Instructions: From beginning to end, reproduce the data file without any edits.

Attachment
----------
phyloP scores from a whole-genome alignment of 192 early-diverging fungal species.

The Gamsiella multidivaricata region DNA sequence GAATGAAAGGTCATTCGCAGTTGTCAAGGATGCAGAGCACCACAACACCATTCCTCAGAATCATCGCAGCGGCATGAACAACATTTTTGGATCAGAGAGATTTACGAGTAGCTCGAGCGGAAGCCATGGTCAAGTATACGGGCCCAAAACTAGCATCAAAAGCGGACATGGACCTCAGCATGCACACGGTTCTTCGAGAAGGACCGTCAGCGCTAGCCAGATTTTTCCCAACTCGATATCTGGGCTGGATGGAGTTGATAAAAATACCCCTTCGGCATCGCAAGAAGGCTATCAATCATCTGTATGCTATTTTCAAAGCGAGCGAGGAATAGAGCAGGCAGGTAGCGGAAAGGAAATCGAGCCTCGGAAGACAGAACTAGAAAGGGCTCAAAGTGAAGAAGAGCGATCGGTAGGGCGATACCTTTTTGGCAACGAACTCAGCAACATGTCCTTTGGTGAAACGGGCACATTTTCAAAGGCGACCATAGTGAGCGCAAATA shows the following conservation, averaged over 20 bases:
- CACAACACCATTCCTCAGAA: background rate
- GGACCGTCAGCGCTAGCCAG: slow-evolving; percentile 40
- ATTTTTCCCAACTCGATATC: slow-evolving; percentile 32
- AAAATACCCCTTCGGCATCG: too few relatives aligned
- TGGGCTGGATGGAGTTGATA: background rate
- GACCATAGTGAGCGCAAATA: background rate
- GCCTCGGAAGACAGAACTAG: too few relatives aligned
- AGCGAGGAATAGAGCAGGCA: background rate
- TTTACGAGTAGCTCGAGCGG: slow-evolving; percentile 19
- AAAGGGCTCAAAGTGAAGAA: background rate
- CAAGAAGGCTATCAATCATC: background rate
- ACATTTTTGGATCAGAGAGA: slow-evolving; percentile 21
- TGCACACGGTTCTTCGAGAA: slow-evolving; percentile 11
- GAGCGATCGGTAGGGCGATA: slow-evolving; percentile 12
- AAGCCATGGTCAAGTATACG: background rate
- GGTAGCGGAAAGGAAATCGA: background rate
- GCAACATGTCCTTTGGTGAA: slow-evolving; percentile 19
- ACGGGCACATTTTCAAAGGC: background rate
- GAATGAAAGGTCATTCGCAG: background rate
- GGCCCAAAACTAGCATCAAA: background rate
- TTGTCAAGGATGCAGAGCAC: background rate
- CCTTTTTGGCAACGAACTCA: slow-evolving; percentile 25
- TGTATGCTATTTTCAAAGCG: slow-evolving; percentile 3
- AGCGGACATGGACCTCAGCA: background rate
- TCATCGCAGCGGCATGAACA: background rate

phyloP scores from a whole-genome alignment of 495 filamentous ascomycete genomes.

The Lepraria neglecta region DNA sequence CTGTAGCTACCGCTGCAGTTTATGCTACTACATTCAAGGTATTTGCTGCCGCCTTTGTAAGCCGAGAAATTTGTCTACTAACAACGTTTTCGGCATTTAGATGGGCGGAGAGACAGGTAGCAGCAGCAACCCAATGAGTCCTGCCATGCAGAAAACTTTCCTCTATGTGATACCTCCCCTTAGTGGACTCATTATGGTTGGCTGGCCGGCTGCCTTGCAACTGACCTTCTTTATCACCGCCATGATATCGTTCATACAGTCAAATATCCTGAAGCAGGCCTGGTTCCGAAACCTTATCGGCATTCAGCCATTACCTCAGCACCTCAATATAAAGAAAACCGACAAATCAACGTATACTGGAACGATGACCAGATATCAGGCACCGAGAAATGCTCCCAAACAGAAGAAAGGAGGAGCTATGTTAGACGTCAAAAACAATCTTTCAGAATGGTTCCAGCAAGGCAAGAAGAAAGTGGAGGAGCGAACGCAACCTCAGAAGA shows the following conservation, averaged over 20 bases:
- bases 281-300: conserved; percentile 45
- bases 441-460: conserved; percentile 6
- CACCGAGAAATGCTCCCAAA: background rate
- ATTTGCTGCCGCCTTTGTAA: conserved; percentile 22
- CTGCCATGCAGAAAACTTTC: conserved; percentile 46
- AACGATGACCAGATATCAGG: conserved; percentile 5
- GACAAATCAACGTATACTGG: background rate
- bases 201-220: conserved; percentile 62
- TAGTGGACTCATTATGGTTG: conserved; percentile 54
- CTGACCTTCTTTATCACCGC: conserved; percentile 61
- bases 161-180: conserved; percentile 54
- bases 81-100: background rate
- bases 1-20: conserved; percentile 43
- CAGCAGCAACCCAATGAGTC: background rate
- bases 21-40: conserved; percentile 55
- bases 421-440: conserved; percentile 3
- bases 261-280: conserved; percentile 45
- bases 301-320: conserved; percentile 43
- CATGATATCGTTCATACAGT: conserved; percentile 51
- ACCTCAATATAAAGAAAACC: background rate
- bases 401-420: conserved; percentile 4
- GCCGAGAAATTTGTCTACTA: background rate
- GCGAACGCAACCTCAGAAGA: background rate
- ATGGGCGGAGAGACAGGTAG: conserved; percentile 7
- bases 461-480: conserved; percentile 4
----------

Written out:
phyloP scores from a whole-genome alignment of 192 early-diverging fungal species.

The Gamsiella multidivaricata region DNA sequence GAATGAAAGGTCATTCGCAGTTGTCAAGGATGCAGAGCACCACAACACCATTCCTCAGAATCATCGCAGCGGCATGAACAACATTTTTGGATCAGAGAGATTTACGAGTAGCTCGAGCGGAAGCCATGGTCAAGTATACGGGCCCAAAACTAGCATCAAAAGCGGACATGGACCTCAGCATGCACACGGTTCTTCGAGAAGGACCGTCAGCGCTAGCCAGATTTTTCCCAACTCGATATCTGGGCTGGATGGAGTTGATAAAAATACCCCTTCGGCATCGCAAGAAGGCTATCAATCATCTGTATGCTATTTTCAAAGCGAGCGAGGAATAGAGCAGGCAGGTAGCGGAAAGGAAATCGAGCCTCGGAAGACAGAACTAGAAAGGGCTCAAAGTGAAGAAGAGCGATCGGTAGGGCGATACCTTTTTGGCAACGAACTCAGCAACATGTCCTTTGGTGAAACGGGCACATTTTCAAAGGCGACCATAGTGAGCGCAAATA shows the following conservation, averaged over 20 bases:
- CACAACACCATTCCTCAGAA: background rate
- GGACCGTCAGCGCTAGCCAG: slow-evolving; percentile 40
- ATTTTTCCCAACTCGATATC: slow-evolving; percentile 32
- AAAATACCCCTTCGGCATCG: too few relatives aligned
- TGGGCTGGATGGAGTTGATA: background rate
- GACCATAGTGAGCGCAAATA: background rate
- GCCTCGGAAGACAGAACTAG: too few relatives aligned
- AGCGAGGAATAGAGCAGGCA: background rate
- TTTACGAGTAGCTCGAGCGG: slow-evolving; percentile 19
- AAAGGGCTCAAAGTGAAGAA: background rate
- CAAGAAGGCTATCAATCATC: background rate
- ACATTTTTGGATCAGAGAGA: slow-evolving; percentile 21
- TGCACACGGTTCTTCGAGAA: slow-evolving; percentile 11
- GAGCGATCGGTAGGGCGATA: slow-evolving; percentile 12
- AAGCCATGGTCAAGTATACG: background rate
- GGTAGCGGAAAGGAAATCGA: background rate
- GCAACATGTCCTTTGGTGAA: slow-evolving; percentile 19
- ACGGGCACATTTTCAAAGGC: background rate
- GAATGAAAGGTCATTCGCAG: background rate
- GGCCCAAAACTAGCATCAAA: background rate
- TTGTCAAGGATGCAGAGCAC: background rate
- CCTTTTTGGCAACGAACTCA: slow-evolving; percentile 25
- TGTATGCTATTTTCAAAGCG: slow-evolving; percentile 3
- AGCGGACATGGACCTCAGCA: background rate
- TCATCGCAGCGGCATGAACA: background rate

phyloP scores from a whole-genome alignment of 495 filamentous ascomycete genomes.

The Lepraria neglecta region DNA sequence CTGTAGCTACCGCTGCAGTTTATGCTACTACATTCAAGGTATTTGCTGCCGCCTTTGTAAGCCGAGAAATTTGTCTACTAACAACGTTTTCGGCATTTAGATGGGCGGAGAGACAGGTAGCAGCAGCAACCCAATGAGTCCTGCCATGCAGAAAACTTTCCTCTATGTGATACCTCCCCTTAGTGGACTCATTATGGTTGGCTGGCCGGCTGCCTTGCAACTGACCTTCTTTATCACCGCCATGATATCGTTCATACAGTCAAATATCCTGAAGCAGGCCTGGTTCCGAAACCTTATCGGCATTCAGCCATTACCTCAGCACCTCAATATAAAGAAAACCGACAAATCAACGTATACTGGAACGATGACCAGATATCAGGCACCGAGAAATGCTCCCAAACAGAAGAAAGGAGGAGCTATGTTAGACGTCAAAAACAATCTTTCAGAATGGTTCCAGCAAGGCAAGAAGAAAGTGGAGGAGCGAACGCAACCTCAGAAGA shows the following conservation, averaged over 20 bases:
- bases 281-300: conserved; percentile 45
- bases 441-460: conserved; percentile 6
- CACCGAGAAATGCTCCCAAA: background rate
- ATTTGCTGCCGCCTTTGTAA: conserved; percentile 22
- CTGCCATGCAGAAAACTTTC: conserved; percentile 46
- AACGATGACCAGATATCAGG: conserved; percentile 5
- GACAAATCAACGTATACTGG: background rate
- bases 201-220: conserved; percentile 62
- TAGTGGACTCATTATGGTTG: conserved; percentile 54
- CTGACCTTCTTTATCACCGC: conserved; percentile 61
- bases 161-180: conserved; percentile 54
- bases 81-100: background rate
- bases 1-20: conserved; percentile 43
- CAGCAGCAACCCAATGAGTC: background rate
- bases 21-40: conserved; percentile 55
- bases 421-440: conserved; percentile 3
- bases 261-280: conserved; percentile 45
- bases 301-320: conserved; percentile 43
- CATGATATCGTTCATACAGT: conserved; percentile 51
- ACCTCAATATAAAGAAAACC: background rate
- bases 401-420: conserved; percentile 4
- GCCGAGAAATTTGTCTACTA: background rate
- GCGAACGCAACCTCAGAAGA: background rate
- ATGGGCGGAGAGACAGGTAG: conserved; percentile 7
- bases 461-480: conserved; percentile 4